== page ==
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10 LAPD officers sue over alleged traffic ticket quotas

The West Traffic Division motorcycle officers say their supervisors retaliated against them by denying them overtime and giving them negative performance reviews.

August 05, 2011|By Andrew Blankstein, Los Angeles Times

Ten Los Angeles Police Department motorcycle officers have sued the city, alleging that their supervisors retaliated against them for resisting traffic ticket quotas, according to a court filing reviewed Thursday.

Attorneys for West Traffic Division Officers Philip Carr, Kevin Cotter, Timothy Dacus, Peter Landelius, Kevin Ree, Kevin Riley, Josh Sewell, Vincent Stroway, James Wallace and Jason Zapatka filed suit a week ago in Los Angeles County Superior Court.

Among their allegations is that LAPD supervisors punished them for refusing to follow orders to implement traffic ticket quotas. They also allege that the number of traffic tickets they produced was the basis for an illegal comparison among fellow West Traffic Division motorcycle officers.

The punishments included being denied overtime and other unspecified benefits, as well as being given negative performance reviews.

The LAPD did not immediately comment on the allegations.

Ticket quotas are illegal under state law since they can pressure police to write spurious tickets to meet the goal. The line between setting a quota and pushing officers to increase their productivity is a delicate one for field supervisors, who often are under pressure themselves to generate more citations.

In April, a jury awarded a pair of veteran LAPD officers — also assigned to the West Traffic Division — $2 million after determining that supervisors had retaliated against them for complaining about alleged traffic ticket quotas.

Howard Chan and David Benioff, both veteran motorcycle officers with West Traffic Division, sued the department in 2009, alleging that they had been punished with bogus performance reviews, threats of reassignment and other forms of harassment after objecting to demands from commanding officers that they write a certain number of tickets each day, according to the civil action.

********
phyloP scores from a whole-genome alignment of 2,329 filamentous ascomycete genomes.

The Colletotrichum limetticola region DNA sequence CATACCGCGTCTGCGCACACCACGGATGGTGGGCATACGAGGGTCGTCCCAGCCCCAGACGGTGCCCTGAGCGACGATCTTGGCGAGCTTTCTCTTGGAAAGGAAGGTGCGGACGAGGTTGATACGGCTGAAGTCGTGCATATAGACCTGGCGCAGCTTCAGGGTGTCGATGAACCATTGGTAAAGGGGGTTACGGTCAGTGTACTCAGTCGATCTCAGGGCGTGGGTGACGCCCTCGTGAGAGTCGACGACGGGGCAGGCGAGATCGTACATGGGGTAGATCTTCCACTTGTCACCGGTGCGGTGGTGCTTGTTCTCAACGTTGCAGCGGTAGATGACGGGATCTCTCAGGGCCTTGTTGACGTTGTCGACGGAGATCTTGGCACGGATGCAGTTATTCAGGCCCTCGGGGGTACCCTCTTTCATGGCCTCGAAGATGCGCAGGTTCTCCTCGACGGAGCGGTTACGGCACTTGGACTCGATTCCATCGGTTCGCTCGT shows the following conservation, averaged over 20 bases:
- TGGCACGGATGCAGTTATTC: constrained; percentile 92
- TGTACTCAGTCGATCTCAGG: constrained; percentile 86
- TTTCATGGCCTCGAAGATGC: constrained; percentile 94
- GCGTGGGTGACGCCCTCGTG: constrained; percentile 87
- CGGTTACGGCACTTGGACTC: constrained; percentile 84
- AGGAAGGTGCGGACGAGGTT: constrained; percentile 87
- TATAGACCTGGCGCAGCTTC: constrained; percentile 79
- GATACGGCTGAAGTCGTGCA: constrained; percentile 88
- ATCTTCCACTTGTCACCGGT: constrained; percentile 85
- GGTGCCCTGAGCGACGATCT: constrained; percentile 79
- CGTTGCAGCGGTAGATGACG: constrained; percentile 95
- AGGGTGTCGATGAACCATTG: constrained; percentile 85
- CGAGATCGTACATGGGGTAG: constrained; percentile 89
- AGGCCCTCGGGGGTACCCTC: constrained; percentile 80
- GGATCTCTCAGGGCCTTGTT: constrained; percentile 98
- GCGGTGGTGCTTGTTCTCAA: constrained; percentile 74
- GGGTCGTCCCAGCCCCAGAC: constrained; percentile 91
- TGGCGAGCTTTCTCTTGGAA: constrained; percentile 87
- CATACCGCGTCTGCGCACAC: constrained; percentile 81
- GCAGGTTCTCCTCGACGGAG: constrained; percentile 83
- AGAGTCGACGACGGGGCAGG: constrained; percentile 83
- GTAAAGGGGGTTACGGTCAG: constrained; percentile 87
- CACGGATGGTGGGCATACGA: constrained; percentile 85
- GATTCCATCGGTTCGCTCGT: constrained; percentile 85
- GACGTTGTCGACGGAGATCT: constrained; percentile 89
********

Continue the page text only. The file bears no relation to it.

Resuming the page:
That case dates back to late 2006, when command of the traffic division was handed over to Capt. Nancy Lauer. Chan and Benioff alleged in their lawsuit that Lauer and her sergeants and lieutenants made it clear that officers were expected to write at least 18 tickets each day. The number of tickets an officer wrote was recorded on their performance evaluation, the suit alleged.

The officers said that supervisors ranked them against other officers based on the number of tickets they wrote and cars they impounded, which is also a violation of state law.

Attorney Shaun Dabbe Jacobs, who argued the case for the city, tried to persuade jurors that the department had simply established broad goals rather than specific quotas, and that supervisors were trying to reduce traffic injuries and fatalities.

The officers testified that they were sent instead to specific streets where they were more likely to catch motorists committing moving violations. Though not illegal, being sent to those so-called orchards or cherry patches, they said, reinforced the belief that hitting ticket targets trumped other aspects of the job.

Gregory Smith, one of the attorneys representing the 10 officers and who also prevailed in court on behalf of Chan and Benioff, had no immediate comment on the case.

andrew.blankstein@latimes.com

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